You already know how to dial in a badass metal guitar tone for playing in your bedroom. And more the most part, you get a pretty decent tone when practicing with your band.
But when you go back and listen to your tone in a full mix, it sounds like something is missing.
There’s too much of this or not enough of that, and your guitar tone is just lacking that punch and clarity.
Of course, it’s easy to dial in a great tone using plugins but what about when recording with a real amp? That changes everything…
But don’t ‘fret’ (guitar player pun!)
We are going to show you how to fix that and show you exactly how to dial in an metal tone with your real amp that sounds awesome in the mix!
*NOTE: ‘Good tone’ is subjective, and it’s something that is very personal to every guitar player. A good metal tone is even more subjective.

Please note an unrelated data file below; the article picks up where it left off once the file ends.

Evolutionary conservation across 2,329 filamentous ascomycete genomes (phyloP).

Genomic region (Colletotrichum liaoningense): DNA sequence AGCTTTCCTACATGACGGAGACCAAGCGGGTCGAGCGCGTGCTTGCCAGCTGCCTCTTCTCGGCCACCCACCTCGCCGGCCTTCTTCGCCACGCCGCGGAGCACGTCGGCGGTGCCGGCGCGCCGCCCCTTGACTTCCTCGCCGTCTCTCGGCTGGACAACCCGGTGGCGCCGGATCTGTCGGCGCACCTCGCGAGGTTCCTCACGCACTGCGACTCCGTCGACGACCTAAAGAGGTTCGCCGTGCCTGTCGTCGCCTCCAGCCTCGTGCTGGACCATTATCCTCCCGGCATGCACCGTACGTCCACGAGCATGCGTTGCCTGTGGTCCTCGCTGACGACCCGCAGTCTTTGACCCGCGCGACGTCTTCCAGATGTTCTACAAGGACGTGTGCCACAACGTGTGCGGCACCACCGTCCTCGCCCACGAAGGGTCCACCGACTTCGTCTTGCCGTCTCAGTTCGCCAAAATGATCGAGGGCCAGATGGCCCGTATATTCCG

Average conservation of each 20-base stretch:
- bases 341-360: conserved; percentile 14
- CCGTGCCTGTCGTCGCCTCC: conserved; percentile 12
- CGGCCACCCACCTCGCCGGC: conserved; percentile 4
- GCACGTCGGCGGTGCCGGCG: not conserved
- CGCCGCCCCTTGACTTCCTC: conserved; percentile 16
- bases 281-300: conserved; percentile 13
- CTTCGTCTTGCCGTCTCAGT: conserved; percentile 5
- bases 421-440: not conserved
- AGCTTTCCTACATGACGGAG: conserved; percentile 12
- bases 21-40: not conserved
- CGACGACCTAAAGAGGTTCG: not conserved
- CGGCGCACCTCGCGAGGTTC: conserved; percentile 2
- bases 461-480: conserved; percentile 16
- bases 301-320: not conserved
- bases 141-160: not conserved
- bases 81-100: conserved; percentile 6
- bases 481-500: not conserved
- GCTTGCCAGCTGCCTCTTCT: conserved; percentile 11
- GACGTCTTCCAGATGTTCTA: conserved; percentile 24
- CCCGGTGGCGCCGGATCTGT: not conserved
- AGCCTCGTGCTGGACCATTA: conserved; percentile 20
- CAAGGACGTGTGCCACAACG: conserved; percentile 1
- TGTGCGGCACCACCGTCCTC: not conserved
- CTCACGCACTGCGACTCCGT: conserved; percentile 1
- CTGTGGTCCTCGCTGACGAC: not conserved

That said, you’re reading this because you’re either having trouble with or questioning your ability to dial in a metal tone that sounds good in the overall mix.
This post is all about giving you a good starting point. And we’re also going to share some mistakes (not to make!) that will save you a ton of time.
#1 Rule to Recording Real Amps
The ultimate rule to recording a real guitar amp is this…
Your recorded EQ and tone will be different from your bedroom practice tone.
We could almost stop writing here, and you could figure out the rest on our own. But let’s not do that, because this stuff is about to get extremely exciting!
Where Are You Recording Your Guitar?
First, you need to assess the area and room where you’re recording your live amp. Obviously this is going to be in a studio.
**We will be getting into your EQ and tone settings but it’s important to cover this first section, first!
Recording at a Commercial Studio
But are you going to a large commercial recording studio, or do you plan to record this in your own home studio?